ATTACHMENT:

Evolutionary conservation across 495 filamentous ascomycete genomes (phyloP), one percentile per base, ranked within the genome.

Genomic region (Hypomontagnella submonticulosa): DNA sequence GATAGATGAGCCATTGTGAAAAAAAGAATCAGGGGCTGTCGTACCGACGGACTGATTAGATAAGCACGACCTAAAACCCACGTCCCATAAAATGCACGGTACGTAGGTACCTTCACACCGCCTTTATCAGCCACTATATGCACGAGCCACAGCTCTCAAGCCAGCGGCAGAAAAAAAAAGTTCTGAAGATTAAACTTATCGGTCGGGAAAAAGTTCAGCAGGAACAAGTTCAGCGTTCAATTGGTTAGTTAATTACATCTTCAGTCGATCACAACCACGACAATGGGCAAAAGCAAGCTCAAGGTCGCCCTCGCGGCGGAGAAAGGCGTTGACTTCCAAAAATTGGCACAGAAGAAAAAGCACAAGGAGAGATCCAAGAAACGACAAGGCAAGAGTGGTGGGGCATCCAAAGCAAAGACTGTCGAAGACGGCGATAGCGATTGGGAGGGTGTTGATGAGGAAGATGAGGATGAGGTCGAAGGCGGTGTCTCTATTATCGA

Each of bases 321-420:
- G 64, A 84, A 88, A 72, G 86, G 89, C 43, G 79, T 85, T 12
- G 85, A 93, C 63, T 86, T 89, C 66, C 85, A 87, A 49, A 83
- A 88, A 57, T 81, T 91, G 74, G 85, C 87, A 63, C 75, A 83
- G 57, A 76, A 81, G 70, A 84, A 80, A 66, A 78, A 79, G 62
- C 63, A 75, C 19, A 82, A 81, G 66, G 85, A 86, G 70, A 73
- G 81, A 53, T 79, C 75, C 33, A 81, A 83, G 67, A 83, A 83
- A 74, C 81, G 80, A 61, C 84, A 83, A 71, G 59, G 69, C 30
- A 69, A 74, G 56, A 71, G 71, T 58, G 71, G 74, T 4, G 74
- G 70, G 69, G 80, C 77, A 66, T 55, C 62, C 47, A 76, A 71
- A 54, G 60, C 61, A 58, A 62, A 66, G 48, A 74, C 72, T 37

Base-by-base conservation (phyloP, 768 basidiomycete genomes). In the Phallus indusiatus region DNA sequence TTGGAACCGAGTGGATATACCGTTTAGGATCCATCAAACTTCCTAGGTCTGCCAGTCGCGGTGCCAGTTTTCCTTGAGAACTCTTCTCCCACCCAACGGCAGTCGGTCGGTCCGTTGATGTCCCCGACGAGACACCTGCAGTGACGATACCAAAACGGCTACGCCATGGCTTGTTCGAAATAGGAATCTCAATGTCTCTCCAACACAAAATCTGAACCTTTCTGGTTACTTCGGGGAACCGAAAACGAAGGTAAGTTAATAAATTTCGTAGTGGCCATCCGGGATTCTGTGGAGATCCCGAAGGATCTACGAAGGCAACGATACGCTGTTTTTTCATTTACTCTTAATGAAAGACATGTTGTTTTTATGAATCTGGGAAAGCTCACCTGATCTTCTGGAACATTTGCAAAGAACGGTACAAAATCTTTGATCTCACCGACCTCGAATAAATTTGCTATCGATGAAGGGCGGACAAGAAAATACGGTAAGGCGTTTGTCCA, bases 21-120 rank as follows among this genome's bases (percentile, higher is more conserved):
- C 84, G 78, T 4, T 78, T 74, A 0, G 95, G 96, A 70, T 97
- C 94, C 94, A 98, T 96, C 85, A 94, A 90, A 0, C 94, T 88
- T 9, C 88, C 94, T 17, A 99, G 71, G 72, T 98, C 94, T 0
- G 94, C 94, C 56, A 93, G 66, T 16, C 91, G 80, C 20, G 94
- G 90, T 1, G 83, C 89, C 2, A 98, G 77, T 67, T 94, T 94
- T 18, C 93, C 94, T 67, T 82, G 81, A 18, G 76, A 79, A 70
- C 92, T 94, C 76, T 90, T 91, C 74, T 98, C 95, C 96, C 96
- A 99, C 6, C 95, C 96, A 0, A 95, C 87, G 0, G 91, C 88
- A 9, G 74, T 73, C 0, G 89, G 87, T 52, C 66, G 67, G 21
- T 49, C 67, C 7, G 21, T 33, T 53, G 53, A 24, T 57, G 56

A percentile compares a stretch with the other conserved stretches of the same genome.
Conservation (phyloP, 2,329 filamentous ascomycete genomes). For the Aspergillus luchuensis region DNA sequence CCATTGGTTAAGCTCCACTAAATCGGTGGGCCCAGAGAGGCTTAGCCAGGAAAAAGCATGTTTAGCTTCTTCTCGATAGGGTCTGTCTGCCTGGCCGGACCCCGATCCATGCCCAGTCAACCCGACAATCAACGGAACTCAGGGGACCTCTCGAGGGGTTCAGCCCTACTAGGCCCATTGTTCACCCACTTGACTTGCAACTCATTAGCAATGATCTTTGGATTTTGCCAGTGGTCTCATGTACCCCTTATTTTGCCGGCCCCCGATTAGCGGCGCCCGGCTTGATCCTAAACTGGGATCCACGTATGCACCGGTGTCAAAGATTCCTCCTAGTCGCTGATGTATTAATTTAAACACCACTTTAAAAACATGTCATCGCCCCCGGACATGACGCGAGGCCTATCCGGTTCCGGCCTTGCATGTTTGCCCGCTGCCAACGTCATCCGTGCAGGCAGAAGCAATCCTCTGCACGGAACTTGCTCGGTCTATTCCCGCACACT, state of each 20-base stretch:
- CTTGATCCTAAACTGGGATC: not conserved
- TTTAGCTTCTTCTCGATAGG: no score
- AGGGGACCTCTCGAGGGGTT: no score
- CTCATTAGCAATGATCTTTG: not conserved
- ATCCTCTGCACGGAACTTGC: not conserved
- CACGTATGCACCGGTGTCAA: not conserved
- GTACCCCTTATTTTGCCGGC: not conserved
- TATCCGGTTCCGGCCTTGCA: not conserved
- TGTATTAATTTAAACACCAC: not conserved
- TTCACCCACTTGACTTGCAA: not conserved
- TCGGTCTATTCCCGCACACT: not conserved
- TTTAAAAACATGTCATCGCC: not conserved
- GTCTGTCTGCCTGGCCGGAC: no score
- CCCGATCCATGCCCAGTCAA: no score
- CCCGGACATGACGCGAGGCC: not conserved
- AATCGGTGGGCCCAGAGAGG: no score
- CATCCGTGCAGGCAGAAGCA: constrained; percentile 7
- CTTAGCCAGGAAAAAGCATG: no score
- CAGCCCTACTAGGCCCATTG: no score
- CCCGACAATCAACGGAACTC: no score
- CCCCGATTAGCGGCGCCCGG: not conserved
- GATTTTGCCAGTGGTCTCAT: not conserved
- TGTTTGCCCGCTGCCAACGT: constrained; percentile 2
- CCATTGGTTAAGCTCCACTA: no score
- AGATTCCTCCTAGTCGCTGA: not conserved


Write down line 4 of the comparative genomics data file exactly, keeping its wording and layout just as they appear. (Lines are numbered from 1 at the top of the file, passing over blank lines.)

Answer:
- G 64, A 84, A 88, A 72, G 86, G 89, C 43, G 79, T 85, T 12